BROKEN ARROW, Okla.—People flock to the Tulsa suburb of Broken Arrow for its idyllic low-crime and low-drama scene. A lush green belt encircles the Indian Springs III subdivision, where residents zoom around in golf carts and silver-haired homeowners are usually home to take delivery of the mail.
But neighbors there struggled Thursday to make sense of the horrors discovered in a gray barn-like home of a family of nine — the parents and three children stabbed to death and a fourth child wounded but alive near the front door.
“It’s a major blow to this neighborhood,” resident Bill Whitworth said, sitting on the front of a John Deere tractor.
What is even more shocking to locals is that two teenage sons in the family were apprehended and are expected to be charged in the deaths. A fifth sibling, a 2-year-old girl, was found unharmed and transferred to state custody.
“I feel so bad for everyone who walks into that house. You can see it in the faces of the officers when they come out,” neighbor Patricia Statham said.
Police identified one of the suspects as 18-year-old Robert Bever, who was tracked by a dog to nearby woods and apprehended along with his 16-year-old brother, whose name was not released because he is a juvenile. In a mug shot released by the Broken Arrow police late Thursday, Robert Bever’s face appears to be dirty and his hair is ruffled.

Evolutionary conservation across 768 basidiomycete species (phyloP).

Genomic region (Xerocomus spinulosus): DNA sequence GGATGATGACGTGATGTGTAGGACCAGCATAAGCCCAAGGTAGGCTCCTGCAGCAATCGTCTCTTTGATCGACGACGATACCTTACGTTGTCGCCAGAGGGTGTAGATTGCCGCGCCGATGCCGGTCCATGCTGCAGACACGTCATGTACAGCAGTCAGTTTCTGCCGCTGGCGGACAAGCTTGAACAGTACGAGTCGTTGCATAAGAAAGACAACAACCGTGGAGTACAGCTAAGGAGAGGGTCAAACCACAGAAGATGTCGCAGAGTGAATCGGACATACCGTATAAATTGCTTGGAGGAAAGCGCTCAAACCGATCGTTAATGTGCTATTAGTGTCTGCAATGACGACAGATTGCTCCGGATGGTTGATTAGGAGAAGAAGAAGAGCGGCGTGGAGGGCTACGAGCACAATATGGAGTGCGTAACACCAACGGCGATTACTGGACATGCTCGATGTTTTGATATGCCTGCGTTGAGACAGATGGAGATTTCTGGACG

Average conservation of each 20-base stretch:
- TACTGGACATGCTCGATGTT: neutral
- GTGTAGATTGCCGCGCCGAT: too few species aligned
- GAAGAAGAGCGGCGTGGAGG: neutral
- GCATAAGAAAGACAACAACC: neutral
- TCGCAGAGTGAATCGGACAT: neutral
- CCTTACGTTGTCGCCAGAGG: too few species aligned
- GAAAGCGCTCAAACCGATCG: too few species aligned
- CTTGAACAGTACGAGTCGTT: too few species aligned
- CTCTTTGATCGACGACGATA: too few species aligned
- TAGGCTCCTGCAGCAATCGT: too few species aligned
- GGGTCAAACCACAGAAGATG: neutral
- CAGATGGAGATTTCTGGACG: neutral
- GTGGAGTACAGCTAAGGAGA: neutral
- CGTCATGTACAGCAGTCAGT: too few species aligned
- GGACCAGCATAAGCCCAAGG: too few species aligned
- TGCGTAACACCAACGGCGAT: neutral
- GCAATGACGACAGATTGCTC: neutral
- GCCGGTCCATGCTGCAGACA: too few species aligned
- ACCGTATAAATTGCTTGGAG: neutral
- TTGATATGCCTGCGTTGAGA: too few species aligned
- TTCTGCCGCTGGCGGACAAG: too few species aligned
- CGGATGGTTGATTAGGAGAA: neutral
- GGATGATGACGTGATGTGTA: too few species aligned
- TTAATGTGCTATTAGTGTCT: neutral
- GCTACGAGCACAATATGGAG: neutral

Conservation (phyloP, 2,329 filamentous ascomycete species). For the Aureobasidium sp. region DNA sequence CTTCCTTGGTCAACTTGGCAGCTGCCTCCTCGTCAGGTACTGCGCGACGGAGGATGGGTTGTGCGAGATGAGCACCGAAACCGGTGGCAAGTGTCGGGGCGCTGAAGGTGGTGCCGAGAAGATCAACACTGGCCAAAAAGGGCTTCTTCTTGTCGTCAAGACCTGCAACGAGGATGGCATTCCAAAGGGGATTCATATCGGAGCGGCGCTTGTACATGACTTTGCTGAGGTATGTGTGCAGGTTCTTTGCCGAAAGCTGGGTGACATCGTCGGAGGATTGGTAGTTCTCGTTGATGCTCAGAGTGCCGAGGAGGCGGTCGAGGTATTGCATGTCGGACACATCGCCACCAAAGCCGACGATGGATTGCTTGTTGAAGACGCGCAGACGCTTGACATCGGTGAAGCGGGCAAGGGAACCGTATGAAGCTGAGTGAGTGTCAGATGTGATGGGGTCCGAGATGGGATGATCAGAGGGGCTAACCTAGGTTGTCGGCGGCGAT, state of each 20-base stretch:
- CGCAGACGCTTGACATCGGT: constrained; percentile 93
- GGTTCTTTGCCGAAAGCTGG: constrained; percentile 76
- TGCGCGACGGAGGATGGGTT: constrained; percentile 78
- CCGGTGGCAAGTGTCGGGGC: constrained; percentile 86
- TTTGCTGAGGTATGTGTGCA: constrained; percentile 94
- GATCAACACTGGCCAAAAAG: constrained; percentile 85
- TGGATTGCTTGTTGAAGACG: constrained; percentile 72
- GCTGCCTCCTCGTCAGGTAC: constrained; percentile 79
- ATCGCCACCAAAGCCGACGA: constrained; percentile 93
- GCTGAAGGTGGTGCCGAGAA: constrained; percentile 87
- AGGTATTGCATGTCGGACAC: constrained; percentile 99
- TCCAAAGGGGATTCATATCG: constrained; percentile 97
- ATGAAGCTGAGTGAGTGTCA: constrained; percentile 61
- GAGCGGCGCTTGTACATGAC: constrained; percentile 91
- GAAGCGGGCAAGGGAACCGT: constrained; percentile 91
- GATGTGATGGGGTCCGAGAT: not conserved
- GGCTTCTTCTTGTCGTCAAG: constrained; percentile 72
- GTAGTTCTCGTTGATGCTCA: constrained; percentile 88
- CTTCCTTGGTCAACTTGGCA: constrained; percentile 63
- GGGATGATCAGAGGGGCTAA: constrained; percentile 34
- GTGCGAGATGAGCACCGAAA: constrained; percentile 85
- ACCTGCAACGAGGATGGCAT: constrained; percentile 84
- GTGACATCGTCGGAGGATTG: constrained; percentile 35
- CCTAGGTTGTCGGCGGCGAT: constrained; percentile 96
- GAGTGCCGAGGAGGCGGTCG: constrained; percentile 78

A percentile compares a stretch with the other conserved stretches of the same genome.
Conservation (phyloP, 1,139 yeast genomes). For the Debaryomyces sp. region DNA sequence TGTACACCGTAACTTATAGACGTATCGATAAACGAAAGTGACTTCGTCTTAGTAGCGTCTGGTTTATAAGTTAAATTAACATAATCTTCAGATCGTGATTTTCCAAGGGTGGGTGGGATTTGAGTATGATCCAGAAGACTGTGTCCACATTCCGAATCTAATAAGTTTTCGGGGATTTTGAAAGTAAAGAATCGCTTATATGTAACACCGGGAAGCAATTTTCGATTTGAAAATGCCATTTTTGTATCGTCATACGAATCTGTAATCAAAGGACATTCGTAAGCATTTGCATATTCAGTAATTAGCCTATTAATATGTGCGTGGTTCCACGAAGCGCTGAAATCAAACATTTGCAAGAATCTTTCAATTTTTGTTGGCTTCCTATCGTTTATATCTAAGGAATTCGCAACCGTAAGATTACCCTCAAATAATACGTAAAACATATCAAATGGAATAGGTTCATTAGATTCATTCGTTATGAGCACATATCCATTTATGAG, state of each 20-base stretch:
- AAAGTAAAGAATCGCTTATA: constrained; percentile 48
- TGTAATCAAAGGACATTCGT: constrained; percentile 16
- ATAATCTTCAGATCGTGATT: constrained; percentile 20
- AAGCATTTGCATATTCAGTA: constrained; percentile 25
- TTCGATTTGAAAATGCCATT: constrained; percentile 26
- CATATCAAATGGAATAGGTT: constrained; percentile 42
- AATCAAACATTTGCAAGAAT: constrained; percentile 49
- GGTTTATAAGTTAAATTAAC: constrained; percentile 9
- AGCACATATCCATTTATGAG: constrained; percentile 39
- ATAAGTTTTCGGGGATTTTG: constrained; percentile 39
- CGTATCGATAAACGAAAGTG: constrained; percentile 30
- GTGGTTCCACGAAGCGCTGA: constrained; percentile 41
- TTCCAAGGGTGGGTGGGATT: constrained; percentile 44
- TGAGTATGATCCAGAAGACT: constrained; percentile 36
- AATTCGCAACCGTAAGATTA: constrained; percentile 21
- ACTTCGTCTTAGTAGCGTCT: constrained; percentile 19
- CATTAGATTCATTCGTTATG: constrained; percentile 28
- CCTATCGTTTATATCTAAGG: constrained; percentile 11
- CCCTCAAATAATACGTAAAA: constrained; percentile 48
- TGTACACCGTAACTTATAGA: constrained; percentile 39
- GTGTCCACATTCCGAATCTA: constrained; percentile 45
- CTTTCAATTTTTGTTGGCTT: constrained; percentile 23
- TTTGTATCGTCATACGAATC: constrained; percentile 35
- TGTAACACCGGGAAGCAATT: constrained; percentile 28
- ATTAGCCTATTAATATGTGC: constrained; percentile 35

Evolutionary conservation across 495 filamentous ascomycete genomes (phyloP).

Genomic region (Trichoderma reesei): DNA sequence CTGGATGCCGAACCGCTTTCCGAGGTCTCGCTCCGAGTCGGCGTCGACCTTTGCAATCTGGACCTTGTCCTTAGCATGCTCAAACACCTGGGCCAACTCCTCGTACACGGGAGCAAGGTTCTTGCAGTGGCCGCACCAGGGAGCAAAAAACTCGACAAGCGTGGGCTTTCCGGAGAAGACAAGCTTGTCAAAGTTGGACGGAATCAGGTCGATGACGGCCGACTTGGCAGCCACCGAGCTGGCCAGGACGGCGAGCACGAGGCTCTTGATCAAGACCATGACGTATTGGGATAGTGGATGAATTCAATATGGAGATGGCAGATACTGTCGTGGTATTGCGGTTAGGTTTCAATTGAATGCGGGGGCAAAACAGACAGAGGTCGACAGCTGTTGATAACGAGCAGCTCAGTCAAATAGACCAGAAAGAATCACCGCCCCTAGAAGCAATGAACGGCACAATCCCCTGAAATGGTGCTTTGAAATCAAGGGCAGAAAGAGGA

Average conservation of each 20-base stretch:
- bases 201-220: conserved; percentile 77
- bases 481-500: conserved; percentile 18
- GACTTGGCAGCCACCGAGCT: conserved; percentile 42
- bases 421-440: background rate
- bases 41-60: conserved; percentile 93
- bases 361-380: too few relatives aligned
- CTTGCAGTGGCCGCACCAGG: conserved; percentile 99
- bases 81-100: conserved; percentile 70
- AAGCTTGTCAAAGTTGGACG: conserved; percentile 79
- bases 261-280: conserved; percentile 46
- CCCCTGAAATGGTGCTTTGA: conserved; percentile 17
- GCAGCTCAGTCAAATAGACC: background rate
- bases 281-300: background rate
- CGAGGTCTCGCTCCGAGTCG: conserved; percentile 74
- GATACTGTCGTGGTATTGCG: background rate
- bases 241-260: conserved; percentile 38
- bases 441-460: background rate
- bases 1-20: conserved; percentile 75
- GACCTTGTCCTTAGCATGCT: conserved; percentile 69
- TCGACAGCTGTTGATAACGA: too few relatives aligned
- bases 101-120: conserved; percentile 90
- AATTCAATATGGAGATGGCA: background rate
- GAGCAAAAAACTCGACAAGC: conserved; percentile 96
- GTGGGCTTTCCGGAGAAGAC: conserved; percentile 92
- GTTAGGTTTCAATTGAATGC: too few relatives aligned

Police Cpl. Leon Calhoun identified the dead parents as David Bever, 52, and his wife April, 44. The three children found dead were boys ages 12 and 7, and a 5-year-old girl, Calhoun said. The two survivors were a 13-year-old girl, who was injured, and the 2-year-old girl. None of the children’s names were released.
“Anytime someone murders their family members, as young as 5, I don’t see how there could be a mental process for that,” said Calhoun.
Neighbors said they knew the family — in part because it stood in contrast with others in a close-knit neighborhood.
Whitworth, 46, who drives a bread truck, said his 18-year-old son was the same age as suspect Robert Bever.
“My son never had an opportunity to play with him because their parents wouldn’t allow them to play with the other kids,” Whitworth said. The only time he’d see the family was when “I saw the Suburban backing out of the driveway.”
Helen Hoagland, 88 and a neighborhood resident for 42 years, described the children as home-schooled and kept on a tight leash. The family had helped with neighborhood Christmas decorations, but stopped after two years.
“It’s absolutely crazy,” Hoagland said as she watched police work the crime scene before dawn.
Statham, 74, said she would see the children cutting grass or playing outside and would have never expected trouble.
“Usually the worst thing we have here is kids with baseball bats destroying mailboxes,” she said.